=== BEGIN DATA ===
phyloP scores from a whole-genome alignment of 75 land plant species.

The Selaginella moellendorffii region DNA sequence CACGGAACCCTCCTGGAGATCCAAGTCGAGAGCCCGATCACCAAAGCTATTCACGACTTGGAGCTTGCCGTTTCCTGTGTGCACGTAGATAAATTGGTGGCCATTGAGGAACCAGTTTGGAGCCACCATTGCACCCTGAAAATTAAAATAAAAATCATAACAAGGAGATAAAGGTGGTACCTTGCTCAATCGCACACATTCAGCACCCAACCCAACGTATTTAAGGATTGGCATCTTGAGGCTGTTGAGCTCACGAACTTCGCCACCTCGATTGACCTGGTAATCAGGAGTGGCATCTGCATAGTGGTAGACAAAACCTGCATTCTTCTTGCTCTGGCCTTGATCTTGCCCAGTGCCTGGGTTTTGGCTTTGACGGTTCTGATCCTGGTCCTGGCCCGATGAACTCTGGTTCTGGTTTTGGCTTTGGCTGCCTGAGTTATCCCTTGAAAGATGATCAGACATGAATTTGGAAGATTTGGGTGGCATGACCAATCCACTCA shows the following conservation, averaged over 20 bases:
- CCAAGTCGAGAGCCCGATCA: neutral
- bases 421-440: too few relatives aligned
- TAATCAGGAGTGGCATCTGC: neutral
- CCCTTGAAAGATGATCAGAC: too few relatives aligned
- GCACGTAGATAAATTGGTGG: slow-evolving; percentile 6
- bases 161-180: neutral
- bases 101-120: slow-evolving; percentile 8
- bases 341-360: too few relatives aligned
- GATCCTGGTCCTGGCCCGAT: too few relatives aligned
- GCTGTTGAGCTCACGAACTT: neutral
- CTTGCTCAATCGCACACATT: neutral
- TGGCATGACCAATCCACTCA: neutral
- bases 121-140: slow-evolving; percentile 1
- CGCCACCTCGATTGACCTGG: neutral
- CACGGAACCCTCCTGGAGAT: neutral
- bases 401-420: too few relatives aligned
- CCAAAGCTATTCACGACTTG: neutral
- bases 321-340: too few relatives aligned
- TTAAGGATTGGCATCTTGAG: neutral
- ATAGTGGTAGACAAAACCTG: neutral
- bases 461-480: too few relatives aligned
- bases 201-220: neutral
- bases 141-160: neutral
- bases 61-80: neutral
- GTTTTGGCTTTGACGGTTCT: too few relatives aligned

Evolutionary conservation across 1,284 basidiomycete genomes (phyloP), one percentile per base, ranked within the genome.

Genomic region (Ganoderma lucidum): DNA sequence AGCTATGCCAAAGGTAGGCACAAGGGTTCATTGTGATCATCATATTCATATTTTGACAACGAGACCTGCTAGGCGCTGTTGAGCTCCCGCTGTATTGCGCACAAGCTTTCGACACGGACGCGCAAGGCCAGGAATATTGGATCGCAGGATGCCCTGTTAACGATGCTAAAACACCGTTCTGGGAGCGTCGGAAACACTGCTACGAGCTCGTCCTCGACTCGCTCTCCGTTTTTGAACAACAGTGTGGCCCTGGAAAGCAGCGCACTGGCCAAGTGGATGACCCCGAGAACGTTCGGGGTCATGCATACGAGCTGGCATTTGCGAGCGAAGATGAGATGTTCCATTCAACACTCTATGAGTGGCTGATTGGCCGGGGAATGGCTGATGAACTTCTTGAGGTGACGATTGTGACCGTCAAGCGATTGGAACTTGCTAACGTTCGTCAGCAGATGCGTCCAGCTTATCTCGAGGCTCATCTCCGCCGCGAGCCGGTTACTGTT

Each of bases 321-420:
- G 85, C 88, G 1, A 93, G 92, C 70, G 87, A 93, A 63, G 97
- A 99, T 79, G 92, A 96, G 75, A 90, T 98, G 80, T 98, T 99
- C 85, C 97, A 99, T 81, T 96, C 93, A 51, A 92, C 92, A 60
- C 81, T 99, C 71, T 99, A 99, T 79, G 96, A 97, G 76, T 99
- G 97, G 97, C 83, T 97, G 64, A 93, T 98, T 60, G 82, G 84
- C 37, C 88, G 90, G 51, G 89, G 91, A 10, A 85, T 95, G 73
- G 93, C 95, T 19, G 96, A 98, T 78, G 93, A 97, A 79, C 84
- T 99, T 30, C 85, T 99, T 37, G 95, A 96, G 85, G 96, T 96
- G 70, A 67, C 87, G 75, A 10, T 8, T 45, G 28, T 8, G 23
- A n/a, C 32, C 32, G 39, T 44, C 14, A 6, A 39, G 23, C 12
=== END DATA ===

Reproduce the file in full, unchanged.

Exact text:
phyloP scores from a whole-genome alignment of 75 land plant species.

The Selaginella moellendorffii region DNA sequence CACGGAACCCTCCTGGAGATCCAAGTCGAGAGCCCGATCACCAAAGCTATTCACGACTTGGAGCTTGCCGTTTCCTGTGTGCACGTAGATAAATTGGTGGCCATTGAGGAACCAGTTTGGAGCCACCATTGCACCCTGAAAATTAAAATAAAAATCATAACAAGGAGATAAAGGTGGTACCTTGCTCAATCGCACACATTCAGCACCCAACCCAACGTATTTAAGGATTGGCATCTTGAGGCTGTTGAGCTCACGAACTTCGCCACCTCGATTGACCTGGTAATCAGGAGTGGCATCTGCATAGTGGTAGACAAAACCTGCATTCTTCTTGCTCTGGCCTTGATCTTGCCCAGTGCCTGGGTTTTGGCTTTGACGGTTCTGATCCTGGTCCTGGCCCGATGAACTCTGGTTCTGGTTTTGGCTTTGGCTGCCTGAGTTATCCCTTGAAAGATGATCAGACATGAATTTGGAAGATTTGGGTGGCATGACCAATCCACTCA shows the following conservation, averaged over 20 bases:
- CCAAGTCGAGAGCCCGATCA: neutral
- bases 421-440: too few relatives aligned
- TAATCAGGAGTGGCATCTGC: neutral
- CCCTTGAAAGATGATCAGAC: too few relatives aligned
- GCACGTAGATAAATTGGTGG: slow-evolving; percentile 6
- bases 161-180: neutral
- bases 101-120: slow-evolving; percentile 8
- bases 341-360: too few relatives aligned
- GATCCTGGTCCTGGCCCGAT: too few relatives aligned
- GCTGTTGAGCTCACGAACTT: neutral
- CTTGCTCAATCGCACACATT: neutral
- TGGCATGACCAATCCACTCA: neutral
- bases 121-140: slow-evolving; percentile 1
- CGCCACCTCGATTGACCTGG: neutral
- CACGGAACCCTCCTGGAGAT: neutral
- bases 401-420: too few relatives aligned
- CCAAAGCTATTCACGACTTG: neutral
- bases 321-340: too few relatives aligned
- TTAAGGATTGGCATCTTGAG: neutral
- ATAGTGGTAGACAAAACCTG: neutral
- bases 461-480: too few relatives aligned
- bases 201-220: neutral
- bases 141-160: neutral
- bases 61-80: neutral
- GTTTTGGCTTTGACGGTTCT: too few relatives aligned

Evolutionary conservation across 1,284 basidiomycete genomes (phyloP), one percentile per base, ranked within the genome.

Genomic region (Ganoderma lucidum): DNA sequence AGCTATGCCAAAGGTAGGCACAAGGGTTCATTGTGATCATCATATTCATATTTTGACAACGAGACCTGCTAGGCGCTGTTGAGCTCCCGCTGTATTGCGCACAAGCTTTCGACACGGACGCGCAAGGCCAGGAATATTGGATCGCAGGATGCCCTGTTAACGATGCTAAAACACCGTTCTGGGAGCGTCGGAAACACTGCTACGAGCTCGTCCTCGACTCGCTCTCCGTTTTTGAACAACAGTGTGGCCCTGGAAAGCAGCGCACTGGCCAAGTGGATGACCCCGAGAACGTTCGGGGTCATGCATACGAGCTGGCATTTGCGAGCGAAGATGAGATGTTCCATTCAACACTCTATGAGTGGCTGATTGGCCGGGGAATGGCTGATGAACTTCTTGAGGTGACGATTGTGACCGTCAAGCGATTGGAACTTGCTAACGTTCGTCAGCAGATGCGTCCAGCTTATCTCGAGGCTCATCTCCGCCGCGAGCCGGTTACTGTT

Each of bases 321-420:
- G 85, C 88, G 1, A 93, G 92, C 70, G 87, A 93, A 63, G 97
- A 99, T 79, G 92, A 96, G 75, A 90, T 98, G 80, T 98, T 99
- C 85, C 97, A 99, T 81, T 96, C 93, A 51, A 92, C 92, A 60
- C 81, T 99, C 71, T 99, A 99, T 79, G 96, A 97, G 76, T 99
- G 97, G 97, C 83, T 97, G 64, A 93, T 98, T 60, G 82, G 84
- C 37, C 88, G 90, G 51, G 89, G 91, A 10, A 85, T 95, G 73
- G 93, C 95, T 19, G 96, A 98, T 78, G 93, A 97, A 79, C 84
- T 99, T 30, C 85, T 99, T 37, G 95, A 96, G 85, G 96, T 96
- G 70, A 67, C 87, G 75, A 10, T 8, T 45, G 28, T 8, G 23
- A n/a, C 32, C 32, G 39, T 44, C 14, A 6, A 39, G 23, C 12